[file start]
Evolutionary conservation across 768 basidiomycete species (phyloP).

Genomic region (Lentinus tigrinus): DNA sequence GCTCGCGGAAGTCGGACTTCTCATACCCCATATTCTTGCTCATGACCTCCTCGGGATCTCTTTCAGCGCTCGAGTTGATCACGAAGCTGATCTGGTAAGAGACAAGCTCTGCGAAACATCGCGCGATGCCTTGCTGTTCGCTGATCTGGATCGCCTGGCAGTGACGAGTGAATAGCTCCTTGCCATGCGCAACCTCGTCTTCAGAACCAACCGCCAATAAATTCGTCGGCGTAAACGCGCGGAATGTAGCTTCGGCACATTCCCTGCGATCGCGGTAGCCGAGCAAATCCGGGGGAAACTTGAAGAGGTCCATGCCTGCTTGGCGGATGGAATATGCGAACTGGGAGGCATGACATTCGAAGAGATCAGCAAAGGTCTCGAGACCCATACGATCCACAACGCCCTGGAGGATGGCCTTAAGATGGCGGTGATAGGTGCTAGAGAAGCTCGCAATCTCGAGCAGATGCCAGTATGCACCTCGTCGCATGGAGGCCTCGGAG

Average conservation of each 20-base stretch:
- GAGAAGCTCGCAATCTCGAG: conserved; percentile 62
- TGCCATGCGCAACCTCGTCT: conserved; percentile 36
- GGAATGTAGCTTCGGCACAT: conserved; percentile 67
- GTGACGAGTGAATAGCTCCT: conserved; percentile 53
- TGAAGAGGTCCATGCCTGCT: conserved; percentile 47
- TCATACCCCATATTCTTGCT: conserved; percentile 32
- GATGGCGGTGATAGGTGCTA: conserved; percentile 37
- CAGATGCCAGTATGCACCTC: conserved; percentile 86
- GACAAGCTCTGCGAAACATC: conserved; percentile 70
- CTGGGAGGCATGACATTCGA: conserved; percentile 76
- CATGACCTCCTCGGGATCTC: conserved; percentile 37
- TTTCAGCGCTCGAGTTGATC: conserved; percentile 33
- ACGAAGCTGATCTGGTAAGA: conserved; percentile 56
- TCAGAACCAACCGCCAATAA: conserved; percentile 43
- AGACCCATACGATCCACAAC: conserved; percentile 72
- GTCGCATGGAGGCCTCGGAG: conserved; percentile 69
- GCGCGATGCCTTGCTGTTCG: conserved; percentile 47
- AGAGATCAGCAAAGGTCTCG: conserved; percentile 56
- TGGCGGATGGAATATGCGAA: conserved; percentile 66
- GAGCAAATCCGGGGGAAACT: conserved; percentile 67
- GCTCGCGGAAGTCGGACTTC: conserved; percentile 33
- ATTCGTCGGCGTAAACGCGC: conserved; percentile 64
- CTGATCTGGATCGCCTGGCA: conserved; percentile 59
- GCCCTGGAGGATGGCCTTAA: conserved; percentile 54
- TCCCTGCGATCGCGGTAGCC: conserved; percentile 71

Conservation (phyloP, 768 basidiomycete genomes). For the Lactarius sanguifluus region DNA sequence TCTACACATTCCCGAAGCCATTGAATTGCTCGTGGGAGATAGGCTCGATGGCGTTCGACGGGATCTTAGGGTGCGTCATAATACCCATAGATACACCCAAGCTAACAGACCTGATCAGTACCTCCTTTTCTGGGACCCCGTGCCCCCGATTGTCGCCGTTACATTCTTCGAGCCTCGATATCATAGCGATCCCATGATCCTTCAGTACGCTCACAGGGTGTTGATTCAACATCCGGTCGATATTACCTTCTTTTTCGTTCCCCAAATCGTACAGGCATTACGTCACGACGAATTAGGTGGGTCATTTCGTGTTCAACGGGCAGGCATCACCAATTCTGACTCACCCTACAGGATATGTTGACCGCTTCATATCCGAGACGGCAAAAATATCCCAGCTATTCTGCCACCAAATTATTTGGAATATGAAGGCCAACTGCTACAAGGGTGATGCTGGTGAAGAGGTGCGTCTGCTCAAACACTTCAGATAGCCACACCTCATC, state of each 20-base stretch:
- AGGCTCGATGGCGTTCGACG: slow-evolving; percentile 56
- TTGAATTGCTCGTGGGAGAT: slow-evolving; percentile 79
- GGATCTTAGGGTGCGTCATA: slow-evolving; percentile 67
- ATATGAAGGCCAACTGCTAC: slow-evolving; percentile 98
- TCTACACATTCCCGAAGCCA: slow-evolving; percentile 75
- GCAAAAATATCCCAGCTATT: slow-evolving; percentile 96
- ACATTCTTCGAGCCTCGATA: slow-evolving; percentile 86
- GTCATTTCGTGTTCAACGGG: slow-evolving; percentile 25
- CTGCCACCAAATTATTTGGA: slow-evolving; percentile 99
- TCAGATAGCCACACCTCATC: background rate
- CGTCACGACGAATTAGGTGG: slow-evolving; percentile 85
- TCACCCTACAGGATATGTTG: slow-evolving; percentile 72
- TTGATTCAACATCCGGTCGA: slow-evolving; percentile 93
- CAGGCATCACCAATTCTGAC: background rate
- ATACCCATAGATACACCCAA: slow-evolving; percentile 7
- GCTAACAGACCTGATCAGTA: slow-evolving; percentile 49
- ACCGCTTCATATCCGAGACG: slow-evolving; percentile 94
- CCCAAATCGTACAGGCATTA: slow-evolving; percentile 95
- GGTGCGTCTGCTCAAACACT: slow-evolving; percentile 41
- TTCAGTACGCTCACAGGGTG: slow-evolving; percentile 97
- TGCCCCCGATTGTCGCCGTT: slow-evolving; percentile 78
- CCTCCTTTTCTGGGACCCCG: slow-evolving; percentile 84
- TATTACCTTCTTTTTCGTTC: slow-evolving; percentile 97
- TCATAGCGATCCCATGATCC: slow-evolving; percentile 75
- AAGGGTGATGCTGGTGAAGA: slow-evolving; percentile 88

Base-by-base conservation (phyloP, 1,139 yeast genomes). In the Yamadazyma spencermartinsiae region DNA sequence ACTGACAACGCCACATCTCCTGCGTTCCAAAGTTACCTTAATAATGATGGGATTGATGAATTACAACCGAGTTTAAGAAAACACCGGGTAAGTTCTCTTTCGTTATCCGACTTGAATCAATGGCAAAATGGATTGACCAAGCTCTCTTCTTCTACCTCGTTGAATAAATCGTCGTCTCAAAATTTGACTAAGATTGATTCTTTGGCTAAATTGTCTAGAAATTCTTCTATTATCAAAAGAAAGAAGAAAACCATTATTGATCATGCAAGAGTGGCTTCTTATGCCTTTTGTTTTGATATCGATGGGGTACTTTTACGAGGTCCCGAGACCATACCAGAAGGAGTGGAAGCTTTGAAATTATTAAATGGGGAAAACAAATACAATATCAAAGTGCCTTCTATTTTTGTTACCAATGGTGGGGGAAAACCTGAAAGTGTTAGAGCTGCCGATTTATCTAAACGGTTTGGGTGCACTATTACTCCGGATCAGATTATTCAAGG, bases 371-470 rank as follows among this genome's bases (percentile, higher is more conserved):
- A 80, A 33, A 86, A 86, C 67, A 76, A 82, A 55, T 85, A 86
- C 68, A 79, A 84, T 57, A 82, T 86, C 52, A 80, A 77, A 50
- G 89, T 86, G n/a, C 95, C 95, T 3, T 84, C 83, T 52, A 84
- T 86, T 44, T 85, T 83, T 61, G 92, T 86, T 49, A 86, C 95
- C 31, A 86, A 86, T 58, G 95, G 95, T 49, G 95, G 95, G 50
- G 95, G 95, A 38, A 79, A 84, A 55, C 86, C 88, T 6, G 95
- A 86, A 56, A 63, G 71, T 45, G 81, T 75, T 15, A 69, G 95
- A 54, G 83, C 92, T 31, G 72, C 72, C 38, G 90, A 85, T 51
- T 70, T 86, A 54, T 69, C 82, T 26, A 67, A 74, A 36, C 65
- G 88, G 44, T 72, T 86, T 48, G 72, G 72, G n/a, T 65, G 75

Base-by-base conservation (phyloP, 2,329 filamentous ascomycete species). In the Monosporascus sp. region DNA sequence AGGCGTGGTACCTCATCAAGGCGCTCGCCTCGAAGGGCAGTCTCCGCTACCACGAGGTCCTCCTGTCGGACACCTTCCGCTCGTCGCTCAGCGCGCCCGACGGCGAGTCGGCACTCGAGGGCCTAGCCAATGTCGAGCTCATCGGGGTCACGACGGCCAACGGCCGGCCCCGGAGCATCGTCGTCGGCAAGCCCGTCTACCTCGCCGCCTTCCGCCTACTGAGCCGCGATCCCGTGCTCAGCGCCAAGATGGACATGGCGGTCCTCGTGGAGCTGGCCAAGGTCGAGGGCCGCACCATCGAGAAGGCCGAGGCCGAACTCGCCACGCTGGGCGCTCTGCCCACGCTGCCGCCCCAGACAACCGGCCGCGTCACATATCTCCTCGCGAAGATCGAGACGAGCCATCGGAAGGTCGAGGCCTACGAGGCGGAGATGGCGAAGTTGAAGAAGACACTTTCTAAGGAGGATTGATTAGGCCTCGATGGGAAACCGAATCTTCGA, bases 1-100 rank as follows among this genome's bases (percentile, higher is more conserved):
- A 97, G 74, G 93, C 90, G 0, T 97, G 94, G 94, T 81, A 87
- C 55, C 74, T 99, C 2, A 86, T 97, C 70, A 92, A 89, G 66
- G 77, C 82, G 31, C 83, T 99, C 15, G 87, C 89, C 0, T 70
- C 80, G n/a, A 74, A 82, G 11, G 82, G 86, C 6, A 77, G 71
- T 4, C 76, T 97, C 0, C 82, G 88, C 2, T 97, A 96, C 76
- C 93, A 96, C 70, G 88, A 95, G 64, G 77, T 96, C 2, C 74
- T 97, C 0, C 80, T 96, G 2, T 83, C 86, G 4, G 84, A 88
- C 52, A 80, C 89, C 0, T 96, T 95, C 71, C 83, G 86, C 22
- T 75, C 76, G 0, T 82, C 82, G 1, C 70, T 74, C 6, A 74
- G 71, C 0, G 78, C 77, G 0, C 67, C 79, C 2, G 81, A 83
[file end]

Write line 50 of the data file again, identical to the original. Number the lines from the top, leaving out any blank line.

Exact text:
- TGCCCCCGATTGTCGCCGTT: slow-evolving; percentile 78